What kind of horses do you keep?
“Over the course of the years, there have been a lot of horses through the barn. I like the draft horses, because they can do the work.” Mike uses all Belgian horses. Most of the horses do everything, except Pat, who, at 20 years old, is retired from pulling and just does hayrides and easier work. Rocky and Steve are a pair of 2100 lb. Belgians that do most of the hayrides. Spanky is new to the stable, and has a lot of personality. “Little” Jimmy is part of the backup hayride team with Pat.
You are one of only two stables in the area that use horses to pull your hayrides (the other is E.T. Farms in N. Dighton). Can you talk a bit about this part of your business?
“The hayrides are pretty busy this time of year. We do them here and at Francis Farm. Sometimes people are having a big outing at another site, so we take the wagons to them. At one time I had four wagons running, and they’d all go two or three times a night. In December I do quite a few hayrides for Christmas caroling. We get quite a bit of repeat business from that. I go to Mattapoisett, Raynham, the Lighting of the Green in Taunton in early December, the Lighting of the Rockery. People mostly find me by word of mouth.”
Mike loved to participate in Draft Horse Pulling Contests.
APPRAISAL DAY EVENT Saturday, March 23rd & Sunday, March 24th Noon-5pm
Grandma's Attic Antique Shop 380 Winthrop St, - Rt 44 Rehoboth, MA (Open every weekend)
Bring antiques, photos or descriptions. Road Show like appraisals! We buy antiques, gold jewelry, sterling silver and silver coins Fine Jewelry wanted For more information...508-939-0556
The Reporter March 2013
With Liz Morrell Join the Party!
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Rehoboth Resident Takes On New Challenge Newman YMCA Director takes helm of East Side/Mt Hope YMCA Seekonk, RI (February 19, 2013). The YMCA of Greater Providence is pleased to announce the appointment of Jeanine Achin as the Executive Director of the East Side/Mt Hope YMCA in Providence, RI. The Rehoboth resident will also continue to serve as the Executive Director for the Newman YMCA in Seekonk, MA. In this dual role, Ms. Achin will be able to coordinate programs and services to better serve the needs of the community. Ms. Achin has a BS in Health Recreation and Physical Education from Springfield College. She is currently enrolled in Springfield College’s Executive Masters Program, working toward an MS in Human Services with a concentration in Organizational Leadership. She serves on the East Providence School District Wellness Committee, and is a member of the Whiteknact School Improvement Team. In addition she is the President of the East Providence/ Seekonk Rotary Club and is a member of numerous associations including the Bristol County Horseman’s Association and the American College of Sports Medicine. Ms. Achin is also a certified American Council on Exercise instructor. For more information about the YMCA, visit www.ymcagreaterprovidence.org.
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Josh Vertentes of Rehoboth ‘16 Scores Way Into School’s Ice Hockey Record Books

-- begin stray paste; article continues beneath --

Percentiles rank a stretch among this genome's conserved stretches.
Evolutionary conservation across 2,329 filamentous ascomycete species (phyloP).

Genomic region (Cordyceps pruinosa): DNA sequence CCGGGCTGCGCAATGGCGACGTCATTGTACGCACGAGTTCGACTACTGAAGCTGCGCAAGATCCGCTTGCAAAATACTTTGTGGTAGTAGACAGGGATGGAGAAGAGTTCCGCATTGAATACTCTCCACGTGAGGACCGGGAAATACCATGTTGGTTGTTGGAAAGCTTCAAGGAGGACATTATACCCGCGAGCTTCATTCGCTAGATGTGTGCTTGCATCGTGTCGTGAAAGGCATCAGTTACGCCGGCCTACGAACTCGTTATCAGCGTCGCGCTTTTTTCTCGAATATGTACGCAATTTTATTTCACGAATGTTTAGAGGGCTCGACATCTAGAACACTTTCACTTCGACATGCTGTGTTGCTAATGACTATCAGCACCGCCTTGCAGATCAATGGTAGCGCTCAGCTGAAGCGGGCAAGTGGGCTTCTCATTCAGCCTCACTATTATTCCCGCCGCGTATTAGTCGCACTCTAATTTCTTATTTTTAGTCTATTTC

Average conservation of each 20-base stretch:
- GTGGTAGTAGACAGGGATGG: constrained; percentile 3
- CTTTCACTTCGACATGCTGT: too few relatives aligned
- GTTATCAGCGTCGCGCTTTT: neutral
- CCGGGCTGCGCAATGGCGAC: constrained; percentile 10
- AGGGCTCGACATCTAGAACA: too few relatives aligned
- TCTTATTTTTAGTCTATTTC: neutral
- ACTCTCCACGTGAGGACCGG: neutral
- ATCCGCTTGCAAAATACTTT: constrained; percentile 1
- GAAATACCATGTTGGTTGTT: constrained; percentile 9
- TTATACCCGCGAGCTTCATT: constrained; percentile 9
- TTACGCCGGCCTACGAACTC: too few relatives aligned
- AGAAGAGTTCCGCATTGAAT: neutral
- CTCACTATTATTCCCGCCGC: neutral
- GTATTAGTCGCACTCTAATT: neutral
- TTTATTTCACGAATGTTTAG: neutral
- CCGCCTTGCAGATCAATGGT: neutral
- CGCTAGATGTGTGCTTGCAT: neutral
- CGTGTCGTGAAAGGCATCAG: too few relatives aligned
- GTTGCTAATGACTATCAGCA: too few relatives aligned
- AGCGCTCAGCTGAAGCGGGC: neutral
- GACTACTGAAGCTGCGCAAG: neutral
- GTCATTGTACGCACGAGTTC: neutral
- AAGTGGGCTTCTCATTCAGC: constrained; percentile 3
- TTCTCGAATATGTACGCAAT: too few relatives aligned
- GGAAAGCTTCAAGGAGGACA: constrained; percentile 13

February 27, 2013 - Third Former Josh Vertentes took his place this week alongside Portsmouth Abbey’s all-time athletics record holders, finishing the varsity ice hockey season with a hat trick against Rivers on February 23 that put him first in all-time points scored as a Third Former. Vertentes, of Rehoboth, Mass., netted 25 goals and 8 assists on the season, finishing with 33 points and eclipsing the record of 31 set in 2004 by Brian Kriner ‘07, all-time School scoring leader for Boys’ Ice Hockey. Since Kriner scored 39 goals in 2007, no
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March 2013 The Reporter Abbey ice hockey players has scored more than 15 goals in one season. And, with the three goals scored against Rivers, Josh also sealed his spot as the leading boys’ scorer this season in the New England Preparatory School Athletics Council (NEPSAC). “Josh is a quick forward who had a big impact on our team this year,” said Abbey Boys’ Assistant Ice Hockey Coach Nick Antol, “but he had a lot of help from his teammates, specifically Austin Kreinz ‘13 and Chris Reynolds ‘13, who set him up and also deserve a lot of credit.” Antol also noted that two other Third Formers, Jack Murphy, of Middletown, and Ben Quick, of Portsmouth, made great contributions to this year’s team. “The addition of these talented young players has made us a much-improved hockey team this year,” said Antol. “Our studentathletes worked well together, and it made a big difference. We are heaeded in the right direction, and we look forward to a great season in 2014.” Congratulations, Josh!
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The Reporter March 2013
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The Five Bridge Inn a long and established B&B, Wedding and Corporate Event Venue in Rehoboth MA, has long been known for its charitable ftiness programs. This year the fitness team from The Five Bridge, The Center Steppers, participated in the American Lung Association Climb for Air at One Financial Plaza in Providence . The challenge is a run up 28 floors/56 flights against the clock. The team raised more than $4K for Lung related disease research and cleaner air.
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Local Bridgewater State University Student Athletes Named to Fall 2012 MASCAC All Academic Team